React Native Router introduced, GraphQL explained, Git vs. SVN and the History of Facebook Messenger
He starts with explaining the format of a GraphQL query and gives several examples. Then he proceeds to explain the schema and resolve functions using the Express GraphQL server as example. He follows the query execution through the following steps:
The article is an excellent resource for those who want to start using GraphQL and need a deeper understanding of how a GraphQL server works.
In Git didn’t beat SVN, GitHub did Ben Thompson states that the biggest advantage leading to git’s popularity is github, not the technology underlying git. There are lots of interesting comments and discussion after the article. Some of the more interesting ones:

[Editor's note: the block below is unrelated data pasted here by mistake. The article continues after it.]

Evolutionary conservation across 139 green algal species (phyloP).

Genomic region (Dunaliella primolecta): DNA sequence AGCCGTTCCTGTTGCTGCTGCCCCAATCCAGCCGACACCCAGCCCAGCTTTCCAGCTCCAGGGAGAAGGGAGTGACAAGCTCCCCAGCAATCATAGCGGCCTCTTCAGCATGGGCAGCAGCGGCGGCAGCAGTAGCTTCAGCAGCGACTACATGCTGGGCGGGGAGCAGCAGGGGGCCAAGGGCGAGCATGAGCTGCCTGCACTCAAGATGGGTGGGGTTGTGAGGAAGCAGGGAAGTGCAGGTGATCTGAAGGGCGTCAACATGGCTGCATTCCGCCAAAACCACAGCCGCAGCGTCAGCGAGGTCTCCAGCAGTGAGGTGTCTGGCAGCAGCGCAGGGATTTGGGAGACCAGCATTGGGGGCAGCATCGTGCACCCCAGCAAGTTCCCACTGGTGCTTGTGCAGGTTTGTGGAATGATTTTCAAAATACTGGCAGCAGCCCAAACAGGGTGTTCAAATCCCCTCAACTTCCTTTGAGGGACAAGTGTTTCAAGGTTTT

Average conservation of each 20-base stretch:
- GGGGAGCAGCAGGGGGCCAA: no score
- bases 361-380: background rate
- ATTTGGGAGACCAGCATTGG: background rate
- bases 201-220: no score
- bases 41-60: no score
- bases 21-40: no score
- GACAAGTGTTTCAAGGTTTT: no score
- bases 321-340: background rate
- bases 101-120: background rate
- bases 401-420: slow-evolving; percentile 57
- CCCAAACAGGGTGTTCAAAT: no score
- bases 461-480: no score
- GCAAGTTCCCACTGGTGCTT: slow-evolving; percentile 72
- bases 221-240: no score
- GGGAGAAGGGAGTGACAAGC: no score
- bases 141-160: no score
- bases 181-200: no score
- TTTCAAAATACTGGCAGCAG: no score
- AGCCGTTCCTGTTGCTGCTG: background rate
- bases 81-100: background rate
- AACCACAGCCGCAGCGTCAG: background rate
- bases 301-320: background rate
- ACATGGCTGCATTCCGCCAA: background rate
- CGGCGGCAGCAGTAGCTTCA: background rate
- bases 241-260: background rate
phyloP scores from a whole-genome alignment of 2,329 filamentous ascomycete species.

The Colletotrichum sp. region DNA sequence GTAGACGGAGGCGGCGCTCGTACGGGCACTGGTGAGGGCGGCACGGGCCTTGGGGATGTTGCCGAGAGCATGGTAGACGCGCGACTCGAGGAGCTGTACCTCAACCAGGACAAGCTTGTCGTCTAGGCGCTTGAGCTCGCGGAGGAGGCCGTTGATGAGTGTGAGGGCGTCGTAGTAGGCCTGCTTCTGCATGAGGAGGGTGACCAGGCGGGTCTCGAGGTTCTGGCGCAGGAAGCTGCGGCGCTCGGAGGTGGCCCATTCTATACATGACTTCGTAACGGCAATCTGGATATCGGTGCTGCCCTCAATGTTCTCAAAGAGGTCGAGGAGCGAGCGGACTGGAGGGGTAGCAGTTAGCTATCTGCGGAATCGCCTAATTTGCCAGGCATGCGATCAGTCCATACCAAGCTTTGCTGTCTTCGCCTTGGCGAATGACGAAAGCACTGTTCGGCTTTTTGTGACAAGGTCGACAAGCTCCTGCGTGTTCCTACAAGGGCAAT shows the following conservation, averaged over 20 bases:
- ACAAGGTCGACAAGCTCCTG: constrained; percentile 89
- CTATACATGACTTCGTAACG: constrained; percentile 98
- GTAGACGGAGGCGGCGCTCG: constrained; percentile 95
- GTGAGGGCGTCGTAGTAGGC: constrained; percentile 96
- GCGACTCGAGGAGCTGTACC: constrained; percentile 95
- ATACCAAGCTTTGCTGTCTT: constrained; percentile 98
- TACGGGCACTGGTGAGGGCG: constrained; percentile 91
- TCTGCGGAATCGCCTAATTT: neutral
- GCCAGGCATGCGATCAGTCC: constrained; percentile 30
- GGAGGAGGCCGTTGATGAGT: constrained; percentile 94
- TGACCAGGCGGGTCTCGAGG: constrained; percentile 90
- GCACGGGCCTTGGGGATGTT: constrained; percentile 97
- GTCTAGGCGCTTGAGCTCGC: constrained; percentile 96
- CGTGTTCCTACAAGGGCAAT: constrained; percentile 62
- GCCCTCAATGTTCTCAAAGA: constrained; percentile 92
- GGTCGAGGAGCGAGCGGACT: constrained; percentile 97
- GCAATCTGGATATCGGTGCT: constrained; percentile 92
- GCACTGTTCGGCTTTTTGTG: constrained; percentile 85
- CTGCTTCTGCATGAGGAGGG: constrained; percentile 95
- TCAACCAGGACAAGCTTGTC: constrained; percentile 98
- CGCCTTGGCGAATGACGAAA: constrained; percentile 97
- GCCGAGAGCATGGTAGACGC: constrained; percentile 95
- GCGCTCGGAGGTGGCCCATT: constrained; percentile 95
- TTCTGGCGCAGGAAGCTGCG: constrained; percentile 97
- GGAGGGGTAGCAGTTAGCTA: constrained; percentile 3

“I think Git ultimately won because the workflow it enabled better reflected the evolving ways engineering teams worked.”
“Git won for 2 reasons in my mind: technical/ease of use and GitHub’s social network.”
“Without GitHub, SVN would probably continue to dominate. Git alone just isn’t ‘good enough’ compared to SVN to unseat it single handedly. I would also estimate you are hearing that sentiment a lot. :-) ”
Fresh on the announcement of Facebook Messenger accepting payments Josh Constine traces the history of the application in How Facebook Messenger clawed its way to 1 billion users. He follows the pivotal moments of the life of Messenger: Beluga, Version 1, dropping the requirement of having a Facebook account, the forced migration to the separate app, performance optimizations and the introduction of apps and video.
- URL Driven Development;
- Learn once, write anywhere;
- First class deep linking support;
The author emphasizes the Learn Once, write anywhere advantage. This project will hopefully fill the void between the lack of native support in react-router and the architectural decision in NavigatorExperimental not to support URL routing. This is indeed a very exciting new option for development of apps and websites with deep linking, app badges, etc.